“I can think of younger days when living my life
Was everything a man could want to do.
I could never see tomorrow; I was never told about the sorrow..”
So much of my life has been wasted on sorrow and heartache.
Sounds dramatic, doesn’t it? Almost glamourous – as though I were in a movie, staring brokenly through a windowpane with rain dripping slowly down the outside, whilst indoors a tear slips gently down my cheek, leaving a trail of bright agony in soft focus [and fade out].
Real life is so rarely like the movies. I’m pretty sure there’s a sneaky Hollywood conspiracy to take the ‘how we imagine it should be’s of our lives, present them beautifully on screen, then charge us through the nose to see them. They’re onto a winner, that’s for sure.
It might not just be Hollywood, though. It could be every writer/filmmaker/musician/artist/poet/lyricist/photographer EVER, who has taken the innermost wish for every moment, every image, and every emotion, and crafted it into a reality. Not that we don’t like the real reality, but I think we do like glamour. We like sensationalisation. We like feeling freed of the mundane, for however long is possible, because…because…maybe if we can see life as special, we get less caught in the ‘is this it?!” feeling, which can sometimes pervade.
My problem is sorrow. Specifically the processing of it, and how much time and energy it takes.
For life to work, I know I really need to live in the Now; find the best part of that Now and revel in it. I love how simple that sounds, and occasionally I can do it. It’s something I’ve been practicing – the ability to really live between the moments of life I most enjoy, when living is easy. I’m lucky, because I’ve had (and needed) help. I have wonderful friends-and-relations who have discovered the practicality of this approach, ase well as the freedom it brings, and they’ve been coaching me.
I have not always been a willing student. I do like a good wallow…though whether that’s the glamourous rainy-window-staring kind, or more of a sulky, sleep-mussed, needs-talking-through-every-step-of-the-day kind, will very much depend on how well you know me, and which version of my reality you’d prefer to believe.
It might be my deeply ingrained Englishness (projecting the emotional range of an iceberg, no matter what’s going on inside, because stiff upper lip, wot!), which makes me feel if my heart was allowed out, all of the repressed emotions would show themselves at once and I’d probably vapourise. So I spend time swallowing the lump in my throat, constricting my words (except in poetry, because there you can be truthful in a beautifully vague kind of way), and pretending I’m pretty much mostly okay with it.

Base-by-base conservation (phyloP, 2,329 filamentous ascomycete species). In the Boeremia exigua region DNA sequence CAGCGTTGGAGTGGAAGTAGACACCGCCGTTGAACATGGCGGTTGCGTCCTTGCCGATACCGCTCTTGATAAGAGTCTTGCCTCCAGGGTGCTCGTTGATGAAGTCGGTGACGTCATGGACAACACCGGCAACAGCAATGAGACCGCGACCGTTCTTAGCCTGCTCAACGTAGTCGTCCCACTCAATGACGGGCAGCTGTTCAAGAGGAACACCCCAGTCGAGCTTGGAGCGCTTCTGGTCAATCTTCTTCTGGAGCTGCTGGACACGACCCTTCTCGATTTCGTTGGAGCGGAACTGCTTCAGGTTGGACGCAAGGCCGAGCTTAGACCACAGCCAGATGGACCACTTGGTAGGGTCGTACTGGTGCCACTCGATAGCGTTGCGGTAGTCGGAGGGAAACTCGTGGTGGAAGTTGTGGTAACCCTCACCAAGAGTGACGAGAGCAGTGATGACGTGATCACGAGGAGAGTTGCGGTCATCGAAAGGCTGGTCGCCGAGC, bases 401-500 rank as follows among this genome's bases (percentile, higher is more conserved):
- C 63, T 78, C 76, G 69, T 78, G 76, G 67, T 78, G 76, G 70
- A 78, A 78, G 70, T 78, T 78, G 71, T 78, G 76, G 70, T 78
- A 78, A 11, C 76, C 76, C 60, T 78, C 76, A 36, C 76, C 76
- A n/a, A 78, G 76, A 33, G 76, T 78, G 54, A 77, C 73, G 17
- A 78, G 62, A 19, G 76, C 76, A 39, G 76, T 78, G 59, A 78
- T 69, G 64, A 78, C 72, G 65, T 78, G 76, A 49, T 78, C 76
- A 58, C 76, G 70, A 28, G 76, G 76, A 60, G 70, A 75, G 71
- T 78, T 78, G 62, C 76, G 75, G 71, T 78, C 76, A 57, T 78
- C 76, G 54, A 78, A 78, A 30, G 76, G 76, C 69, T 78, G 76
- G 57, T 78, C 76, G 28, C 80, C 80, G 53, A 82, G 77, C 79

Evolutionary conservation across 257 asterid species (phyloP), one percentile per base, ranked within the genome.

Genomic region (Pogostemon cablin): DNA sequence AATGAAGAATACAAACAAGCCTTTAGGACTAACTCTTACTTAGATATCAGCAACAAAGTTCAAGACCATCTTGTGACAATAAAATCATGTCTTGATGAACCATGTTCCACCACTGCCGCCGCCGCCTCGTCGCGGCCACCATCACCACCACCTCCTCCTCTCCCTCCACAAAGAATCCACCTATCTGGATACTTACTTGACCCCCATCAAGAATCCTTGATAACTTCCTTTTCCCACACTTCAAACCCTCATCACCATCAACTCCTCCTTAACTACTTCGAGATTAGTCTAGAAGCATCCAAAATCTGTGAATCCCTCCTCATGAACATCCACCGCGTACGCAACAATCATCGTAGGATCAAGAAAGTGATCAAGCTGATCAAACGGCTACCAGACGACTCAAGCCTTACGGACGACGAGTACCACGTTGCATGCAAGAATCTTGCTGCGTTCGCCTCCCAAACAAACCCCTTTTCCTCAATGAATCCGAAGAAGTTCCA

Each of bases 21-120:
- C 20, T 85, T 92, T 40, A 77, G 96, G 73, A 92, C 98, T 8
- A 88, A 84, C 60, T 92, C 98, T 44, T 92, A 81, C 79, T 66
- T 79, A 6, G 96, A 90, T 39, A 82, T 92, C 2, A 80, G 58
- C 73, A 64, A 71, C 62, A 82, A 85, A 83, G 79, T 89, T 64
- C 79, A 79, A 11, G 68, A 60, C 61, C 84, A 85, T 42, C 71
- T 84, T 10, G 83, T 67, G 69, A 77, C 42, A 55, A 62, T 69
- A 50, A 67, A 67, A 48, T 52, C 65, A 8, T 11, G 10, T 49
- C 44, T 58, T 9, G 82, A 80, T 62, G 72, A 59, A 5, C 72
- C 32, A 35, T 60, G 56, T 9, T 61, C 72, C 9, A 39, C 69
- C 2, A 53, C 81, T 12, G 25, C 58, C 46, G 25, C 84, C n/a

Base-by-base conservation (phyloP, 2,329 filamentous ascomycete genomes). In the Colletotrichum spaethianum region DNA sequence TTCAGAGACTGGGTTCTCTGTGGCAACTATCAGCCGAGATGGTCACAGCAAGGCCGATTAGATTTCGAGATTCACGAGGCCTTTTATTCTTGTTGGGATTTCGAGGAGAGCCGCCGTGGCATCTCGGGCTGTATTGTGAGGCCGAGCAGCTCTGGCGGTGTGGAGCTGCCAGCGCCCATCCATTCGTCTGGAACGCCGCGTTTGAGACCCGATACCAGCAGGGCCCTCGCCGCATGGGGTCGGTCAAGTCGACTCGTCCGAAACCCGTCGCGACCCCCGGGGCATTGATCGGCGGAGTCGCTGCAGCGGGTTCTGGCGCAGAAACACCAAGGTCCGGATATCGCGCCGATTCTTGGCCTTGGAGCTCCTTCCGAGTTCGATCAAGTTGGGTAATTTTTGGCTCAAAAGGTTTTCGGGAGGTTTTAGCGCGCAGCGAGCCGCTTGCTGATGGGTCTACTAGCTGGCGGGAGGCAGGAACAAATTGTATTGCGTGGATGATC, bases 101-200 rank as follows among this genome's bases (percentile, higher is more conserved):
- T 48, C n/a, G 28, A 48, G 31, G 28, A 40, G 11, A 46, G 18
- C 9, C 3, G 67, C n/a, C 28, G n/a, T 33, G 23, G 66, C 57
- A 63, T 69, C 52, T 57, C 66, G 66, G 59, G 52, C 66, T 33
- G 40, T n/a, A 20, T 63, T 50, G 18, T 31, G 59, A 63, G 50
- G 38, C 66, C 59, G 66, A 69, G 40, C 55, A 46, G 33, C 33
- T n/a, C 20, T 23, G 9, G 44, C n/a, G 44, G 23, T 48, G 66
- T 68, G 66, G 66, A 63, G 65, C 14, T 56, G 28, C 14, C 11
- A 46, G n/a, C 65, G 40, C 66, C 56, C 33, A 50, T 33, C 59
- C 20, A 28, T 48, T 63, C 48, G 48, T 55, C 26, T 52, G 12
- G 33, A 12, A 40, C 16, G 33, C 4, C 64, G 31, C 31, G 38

Solve for ‘it’ <— my life, in a nutshell.
‘It’ could be Venn-diagrammed with myriad circles, and maybe there wouldn’t be enough room for them all. Love. Friendship. Connection. Love. Happiness. Thankfulness. Family. Love. Togetherness. Beauty. Love. Each of them present in wonderously large dollops of gloriousness. Each shining brightly, perfectly, sparkling with joy. Each would have their place, jostling with their neighbours to overlap the most possible variants, resulting in the biggest, beautifullest ‘it’ imaginable…
Space is the issue though, and if I overlaid my graph with that dark circle ‘Geography’, suddenly everything splinters, falls apart.
Like my heart.
Which brings me back to my carefully-staged windowpane and veneer of Englishness that has me tight-lipped, rictus grinning my way through goodbyes, whilst my tantrumming toddler-heart throws itself, tears streaming, bawling and utterly crushed, at the people I leave behind. No number of warm hugs, follow-up ‘miss you’ texts, or reminders that I’ll come back, I’ll come back, will erase the fingernail tracks in the ground, gouged as I drag my breaking heart away by the ankles towards the next Now.
I am at least wise enough now to know that love, however painful, is absolutely worth it. My problem with pain is simply that it hurts. The problem with hurt is that there’s not one simple thing about it. Hurt is complex, interwoven, enmeshed; fracturing my neat Venn diagram in myriad ways, skewing everything sideways, making it impossible to neaten. How can I solve for ‘it’, when a single factor can effect such catastrophic destruction?
I haven’t figured out any kind of answer. I need to speak to more people who’ve lived (and loved) across oceans. I need to learn from people whose hearts are in two, or three, or more places at the same time. I need to understand the work-arounds (if there are any), which could allow me to maintain relationships across ridiculous distances.
Hearts are tough things. I know it CAN be done. I’ve seen people do it, and I’m people, dammit! It’s possible…I just need to find a way.
Meantime, every time I leave, I leave a piece of my heart behind, weeping like the rain.